3 easy ways to “solve” mental health
“Mental health is a societal issue long before it becomes a clinical issue.”
Can we reduce population mental illness and addiction to zero? We have previously argued that mental health needs to be “solved” urgently and globally. Only a combined, intentional and co-ordinated effort will shift the needle on the barometer of mental health.
To actually solve mental health, a complete reimagining of the complex societal mental health ecosystem is needed.
This is not an easy task, but it is an essential one.
The Thrive Foundation proposes to use scientific evidence and innovation to actually solve mental health in our community. Our approach is to tackle mental health across the life-course of the population, from conception to old age, using a multi-level systems framework of determinants of mental health, as described in Figure 1, below.
The above framework illustrates the complexity of mental health within a society. Tackling any one of these components alone is unlikely to achieve the dramatic improvements necessary to turn the tide.
One approach to complex problems like cancer and brain research is “convergence science” which, it has been recently argued, should also apply to population health. The complex determinants of mental health, above, can thus be condensed into three core principles.
These principles are:
- Prevention and Health Promotion: protection and resilience enhancement
- Perfect Care: innovative treatments and suicide prevention
- People Power: social justice, democracy, and community empowerment
When applied together, we believe that Mental Health can be “solved” in a society.
No one has yet brought the elements together with the intention of solving mental health at a national level. This is possible in Guernsey because of its manageable size and structure as a test bed nation, a simplified single-layer bureaucracy, innovative and visionary leadership, the ability to access rapid policy development, and the power to dive deeply into systems for meaningful change.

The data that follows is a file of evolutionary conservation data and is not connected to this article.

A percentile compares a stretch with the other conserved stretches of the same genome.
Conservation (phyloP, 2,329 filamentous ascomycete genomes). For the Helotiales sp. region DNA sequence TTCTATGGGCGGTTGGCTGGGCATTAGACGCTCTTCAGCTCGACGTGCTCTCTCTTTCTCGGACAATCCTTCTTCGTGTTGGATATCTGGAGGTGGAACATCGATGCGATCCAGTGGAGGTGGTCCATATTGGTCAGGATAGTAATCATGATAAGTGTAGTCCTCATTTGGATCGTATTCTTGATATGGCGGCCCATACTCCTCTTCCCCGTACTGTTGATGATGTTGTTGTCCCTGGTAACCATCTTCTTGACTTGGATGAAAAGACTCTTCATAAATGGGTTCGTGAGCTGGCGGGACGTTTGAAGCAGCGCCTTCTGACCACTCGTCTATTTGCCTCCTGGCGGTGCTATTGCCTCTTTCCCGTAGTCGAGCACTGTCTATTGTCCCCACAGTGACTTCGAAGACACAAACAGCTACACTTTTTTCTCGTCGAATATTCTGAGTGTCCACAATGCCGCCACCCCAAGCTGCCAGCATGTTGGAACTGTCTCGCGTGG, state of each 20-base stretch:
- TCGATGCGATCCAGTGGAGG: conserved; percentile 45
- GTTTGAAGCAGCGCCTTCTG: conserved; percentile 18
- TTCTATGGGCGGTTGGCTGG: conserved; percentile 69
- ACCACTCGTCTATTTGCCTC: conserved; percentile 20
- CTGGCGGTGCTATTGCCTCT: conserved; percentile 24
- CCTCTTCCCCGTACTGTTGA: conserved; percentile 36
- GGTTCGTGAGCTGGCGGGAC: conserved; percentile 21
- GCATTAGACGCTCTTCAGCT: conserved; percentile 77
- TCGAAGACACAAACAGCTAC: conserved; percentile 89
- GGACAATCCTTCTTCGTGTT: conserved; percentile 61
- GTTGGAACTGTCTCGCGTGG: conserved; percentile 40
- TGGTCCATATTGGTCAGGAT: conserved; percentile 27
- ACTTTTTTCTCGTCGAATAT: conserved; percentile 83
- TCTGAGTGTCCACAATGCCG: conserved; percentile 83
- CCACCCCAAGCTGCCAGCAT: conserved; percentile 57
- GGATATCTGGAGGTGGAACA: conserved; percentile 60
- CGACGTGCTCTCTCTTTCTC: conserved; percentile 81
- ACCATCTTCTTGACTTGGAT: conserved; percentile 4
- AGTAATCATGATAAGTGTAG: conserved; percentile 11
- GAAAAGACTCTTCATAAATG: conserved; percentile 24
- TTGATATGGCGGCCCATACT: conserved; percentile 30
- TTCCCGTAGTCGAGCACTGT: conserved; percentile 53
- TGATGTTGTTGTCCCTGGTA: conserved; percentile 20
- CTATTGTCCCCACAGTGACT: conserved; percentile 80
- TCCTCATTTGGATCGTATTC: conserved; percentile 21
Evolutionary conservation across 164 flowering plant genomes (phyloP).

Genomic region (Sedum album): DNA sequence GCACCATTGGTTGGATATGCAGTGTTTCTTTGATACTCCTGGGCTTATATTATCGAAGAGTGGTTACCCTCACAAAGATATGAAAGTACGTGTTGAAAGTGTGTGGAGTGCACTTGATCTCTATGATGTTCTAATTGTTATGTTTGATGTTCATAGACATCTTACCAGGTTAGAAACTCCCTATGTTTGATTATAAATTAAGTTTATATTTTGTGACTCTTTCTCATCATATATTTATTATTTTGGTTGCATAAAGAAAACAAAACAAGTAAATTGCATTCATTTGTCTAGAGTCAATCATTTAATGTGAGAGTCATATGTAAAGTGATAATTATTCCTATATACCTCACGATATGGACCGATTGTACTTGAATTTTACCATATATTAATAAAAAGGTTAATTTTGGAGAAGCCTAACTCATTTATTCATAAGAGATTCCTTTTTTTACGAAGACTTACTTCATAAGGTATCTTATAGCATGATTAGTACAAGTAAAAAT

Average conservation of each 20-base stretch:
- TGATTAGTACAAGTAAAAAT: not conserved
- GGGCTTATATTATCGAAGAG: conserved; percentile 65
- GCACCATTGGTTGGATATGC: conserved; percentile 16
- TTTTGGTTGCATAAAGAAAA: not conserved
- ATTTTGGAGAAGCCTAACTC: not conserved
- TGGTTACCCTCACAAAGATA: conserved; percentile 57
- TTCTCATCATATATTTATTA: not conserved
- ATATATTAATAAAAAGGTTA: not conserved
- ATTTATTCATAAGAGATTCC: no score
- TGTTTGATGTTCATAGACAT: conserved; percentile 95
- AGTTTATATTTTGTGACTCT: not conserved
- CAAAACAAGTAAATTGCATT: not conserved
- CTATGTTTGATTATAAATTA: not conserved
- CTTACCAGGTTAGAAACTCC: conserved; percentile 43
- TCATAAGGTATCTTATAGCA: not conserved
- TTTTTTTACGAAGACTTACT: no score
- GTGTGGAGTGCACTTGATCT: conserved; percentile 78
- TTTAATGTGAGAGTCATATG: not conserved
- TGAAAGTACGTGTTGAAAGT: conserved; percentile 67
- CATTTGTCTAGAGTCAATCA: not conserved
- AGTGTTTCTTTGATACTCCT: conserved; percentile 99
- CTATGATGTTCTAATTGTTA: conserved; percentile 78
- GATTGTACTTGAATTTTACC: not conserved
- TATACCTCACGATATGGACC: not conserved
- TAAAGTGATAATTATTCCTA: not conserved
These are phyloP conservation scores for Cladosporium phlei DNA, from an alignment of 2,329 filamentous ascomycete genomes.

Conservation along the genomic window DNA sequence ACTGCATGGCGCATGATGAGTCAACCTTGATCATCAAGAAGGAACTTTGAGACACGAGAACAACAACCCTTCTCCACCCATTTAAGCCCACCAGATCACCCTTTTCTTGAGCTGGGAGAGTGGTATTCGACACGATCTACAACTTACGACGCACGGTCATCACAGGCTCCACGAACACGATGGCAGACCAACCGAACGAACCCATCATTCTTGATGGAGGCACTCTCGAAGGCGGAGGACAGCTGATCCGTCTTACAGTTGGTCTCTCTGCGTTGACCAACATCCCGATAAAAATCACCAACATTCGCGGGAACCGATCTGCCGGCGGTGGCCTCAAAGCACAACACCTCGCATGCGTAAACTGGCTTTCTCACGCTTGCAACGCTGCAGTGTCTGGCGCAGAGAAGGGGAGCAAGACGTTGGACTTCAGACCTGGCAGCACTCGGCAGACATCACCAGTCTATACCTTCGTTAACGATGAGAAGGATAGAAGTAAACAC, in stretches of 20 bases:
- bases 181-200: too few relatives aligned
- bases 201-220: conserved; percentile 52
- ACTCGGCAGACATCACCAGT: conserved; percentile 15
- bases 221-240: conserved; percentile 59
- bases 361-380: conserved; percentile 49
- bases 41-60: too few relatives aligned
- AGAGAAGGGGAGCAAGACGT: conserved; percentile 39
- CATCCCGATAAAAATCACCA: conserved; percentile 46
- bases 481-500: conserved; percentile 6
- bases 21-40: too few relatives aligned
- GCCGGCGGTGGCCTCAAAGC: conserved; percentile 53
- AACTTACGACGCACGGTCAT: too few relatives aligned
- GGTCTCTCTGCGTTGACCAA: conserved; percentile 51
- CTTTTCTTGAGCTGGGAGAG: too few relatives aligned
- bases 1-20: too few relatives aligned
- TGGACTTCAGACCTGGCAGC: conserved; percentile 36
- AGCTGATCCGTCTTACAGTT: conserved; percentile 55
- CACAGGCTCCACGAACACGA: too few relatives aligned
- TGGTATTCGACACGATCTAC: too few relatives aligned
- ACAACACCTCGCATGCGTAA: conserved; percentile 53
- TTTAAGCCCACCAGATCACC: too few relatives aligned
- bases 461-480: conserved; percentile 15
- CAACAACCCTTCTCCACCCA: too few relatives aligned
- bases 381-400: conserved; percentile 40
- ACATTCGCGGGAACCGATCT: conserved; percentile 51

Below we present the Thrive Foundation principles framework in more detail.
Prevention and Health Promotion
Mental illness is largely preventable. Genomics research has demonstrated complex multi-gene influences on health where hereditary (genetic) factors alone only account for a small proportion of illness liability. Genomic science has clarified that environmental influences, probably from before conception, and continuing throughout life, have the strongest effects on health. The vast majority of mental illness is thus caused or triggered by social determinants and environmental factors like trauma, abuse, poverty, inequality, substance use and toxic stress. Lifestyle factors like diet, exercise, mindfulness practice, connection and meaning contribute to poor mental and physical health. Each of these can, we believe, be systematically addressed using engaged communities, existing science and cutting-edge innovation.
Population mental health is normally distributed from thriving to surviving to suffering. Scientists have demonstrated that whole population mental wellbeing can be shifted towards thriving and away from suffering. The normal distribution curve of population health shifts left away from illness towards thriving (Figure 2, below).
Based on epidemiologist Prof Geoffrey Rose’s work, the principle of whole population shift has also been demonstrated in such diverse areas as obesity, gambling, smoking, alcohol use, suicide, educational attainment, blood pressure and cholesterol.
From a mental healthcare perspective, fewer people cross the illness line to become “clinical cases” who require costly treatment, and incur other costs (unemployment, etc), all of which negatively impact the economy. Workplace wellbeing is rightly an economic priority area.
If health care (treatment) only contributes some 10–20% to health outcomes, the biggest impact will be focusing on the 80%: prevention.
There is a compelling business case for investing in population health – it makes human, health, and economic sense. A Public Mental Health prevention approach brings impressive returns on investment. For example, for each Pound invested in prevention, the return on investment is £2.37 (workplace wellbeing), £5.08 (school-based resilience programme), and £1.26 (tackling loneliness in the elderly). £10 is saved in treatment for alcohol or other substance abuse for every £1 spent on prevention (NIDA, 2003).